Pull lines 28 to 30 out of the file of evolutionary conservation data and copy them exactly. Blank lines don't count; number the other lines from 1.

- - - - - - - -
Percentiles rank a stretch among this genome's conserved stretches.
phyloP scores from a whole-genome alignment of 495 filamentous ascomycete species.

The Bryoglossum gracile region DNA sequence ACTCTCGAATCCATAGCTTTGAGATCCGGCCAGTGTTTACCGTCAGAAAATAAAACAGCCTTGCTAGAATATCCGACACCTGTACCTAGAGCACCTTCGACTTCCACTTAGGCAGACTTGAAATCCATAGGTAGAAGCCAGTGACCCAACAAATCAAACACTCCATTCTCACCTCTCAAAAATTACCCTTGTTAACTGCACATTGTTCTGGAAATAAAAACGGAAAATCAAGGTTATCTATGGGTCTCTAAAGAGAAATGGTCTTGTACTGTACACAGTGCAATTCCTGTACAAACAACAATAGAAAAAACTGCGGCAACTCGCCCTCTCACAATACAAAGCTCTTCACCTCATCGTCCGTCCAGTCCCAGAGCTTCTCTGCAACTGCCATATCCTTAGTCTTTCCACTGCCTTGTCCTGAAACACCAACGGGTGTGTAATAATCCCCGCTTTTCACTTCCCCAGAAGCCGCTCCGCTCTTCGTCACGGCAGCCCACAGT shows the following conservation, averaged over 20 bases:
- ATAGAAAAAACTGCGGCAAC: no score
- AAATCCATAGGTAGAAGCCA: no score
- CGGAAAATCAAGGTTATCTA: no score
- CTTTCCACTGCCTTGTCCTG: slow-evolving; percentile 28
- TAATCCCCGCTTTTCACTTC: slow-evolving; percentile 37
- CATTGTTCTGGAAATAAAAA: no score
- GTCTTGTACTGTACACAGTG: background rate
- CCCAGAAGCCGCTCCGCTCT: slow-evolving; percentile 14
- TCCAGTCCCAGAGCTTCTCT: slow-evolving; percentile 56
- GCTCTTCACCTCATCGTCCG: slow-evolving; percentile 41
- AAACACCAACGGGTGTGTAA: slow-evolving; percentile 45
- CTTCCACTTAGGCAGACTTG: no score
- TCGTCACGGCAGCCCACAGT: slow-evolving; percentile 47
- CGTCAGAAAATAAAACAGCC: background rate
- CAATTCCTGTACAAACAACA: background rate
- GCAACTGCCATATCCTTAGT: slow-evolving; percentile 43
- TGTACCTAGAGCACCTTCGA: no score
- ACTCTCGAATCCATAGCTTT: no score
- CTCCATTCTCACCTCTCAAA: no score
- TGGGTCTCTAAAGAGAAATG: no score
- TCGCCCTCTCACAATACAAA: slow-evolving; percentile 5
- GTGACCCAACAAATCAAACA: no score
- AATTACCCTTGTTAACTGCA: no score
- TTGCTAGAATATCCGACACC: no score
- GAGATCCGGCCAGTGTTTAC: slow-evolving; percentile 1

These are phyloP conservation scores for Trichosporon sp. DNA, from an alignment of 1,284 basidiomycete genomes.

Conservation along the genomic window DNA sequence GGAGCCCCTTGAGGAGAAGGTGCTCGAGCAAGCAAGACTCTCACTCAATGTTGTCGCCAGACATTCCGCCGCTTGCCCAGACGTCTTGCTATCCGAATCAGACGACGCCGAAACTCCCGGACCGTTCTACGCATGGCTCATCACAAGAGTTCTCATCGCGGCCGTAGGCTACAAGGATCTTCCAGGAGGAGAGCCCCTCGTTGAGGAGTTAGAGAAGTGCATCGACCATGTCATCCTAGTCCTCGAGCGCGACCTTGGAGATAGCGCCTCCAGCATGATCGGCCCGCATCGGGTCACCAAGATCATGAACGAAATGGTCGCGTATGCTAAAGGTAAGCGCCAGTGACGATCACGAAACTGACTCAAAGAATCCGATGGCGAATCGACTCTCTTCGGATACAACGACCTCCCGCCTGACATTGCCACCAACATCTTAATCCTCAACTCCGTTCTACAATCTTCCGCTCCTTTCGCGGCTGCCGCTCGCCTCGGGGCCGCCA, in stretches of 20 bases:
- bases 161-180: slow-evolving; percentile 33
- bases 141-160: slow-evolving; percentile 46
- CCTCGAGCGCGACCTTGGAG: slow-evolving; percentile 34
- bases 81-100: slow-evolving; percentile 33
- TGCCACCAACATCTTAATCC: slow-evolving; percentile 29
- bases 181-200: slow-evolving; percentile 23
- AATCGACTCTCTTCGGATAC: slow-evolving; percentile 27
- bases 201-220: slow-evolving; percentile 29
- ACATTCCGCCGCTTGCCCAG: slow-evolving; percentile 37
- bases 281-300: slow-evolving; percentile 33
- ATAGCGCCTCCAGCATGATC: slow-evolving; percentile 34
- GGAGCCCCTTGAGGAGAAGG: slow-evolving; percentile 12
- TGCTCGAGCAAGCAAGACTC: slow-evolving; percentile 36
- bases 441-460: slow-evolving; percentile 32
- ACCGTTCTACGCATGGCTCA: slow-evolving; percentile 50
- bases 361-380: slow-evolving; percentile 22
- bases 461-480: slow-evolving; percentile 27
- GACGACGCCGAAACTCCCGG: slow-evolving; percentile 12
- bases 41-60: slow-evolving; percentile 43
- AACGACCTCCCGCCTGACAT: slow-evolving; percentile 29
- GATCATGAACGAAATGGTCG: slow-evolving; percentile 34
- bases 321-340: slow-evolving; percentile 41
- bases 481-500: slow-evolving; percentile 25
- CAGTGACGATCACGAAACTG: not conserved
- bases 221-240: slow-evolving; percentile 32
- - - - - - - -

- GAGATCCGGCCAGTGTTTAC: slow-evolving; percentile 1

These are phyloP conservation scores for Trichosporon sp. DNA, from an alignment of 1,284 basidiomycete genomes.

Conservation along the genomic window DNA sequence GGAGCCCCTTGAGGAGAAGGTGCTCGAGCAAGCAAGACTCTCACTCAATGTTGTCGCCAGACATTCCGCCGCTTGCCCAGACGTCTTGCTATCCGAATCAGACGACGCCGAAACTCCCGGACCGTTCTACGCATGGCTCATCACAAGAGTTCTCATCGCGGCCGTAGGCTACAAGGATCTTCCAGGAGGAGAGCCCCTCGTTGAGGAGTTAGAGAAGTGCATCGACCATGTCATCCTAGTCCTCGAGCGCGACCTTGGAGATAGCGCCTCCAGCATGATCGGCCCGCATCGGGTCACCAAGATCATGAACGAAATGGTCGCGTATGCTAAAGGTAAGCGCCAGTGACGATCACGAAACTGACTCAAAGAATCCGATGGCGAATCGACTCTCTTCGGATACAACGACCTCCCGCCTGACATTGCCACCAACATCTTAATCCTCAACTCCGTTCTACAATCTTCCGCTCCTTTCGCGGCTGCCGCTCGCCTCGGGGCCGCCA, in stretches of 20 bases: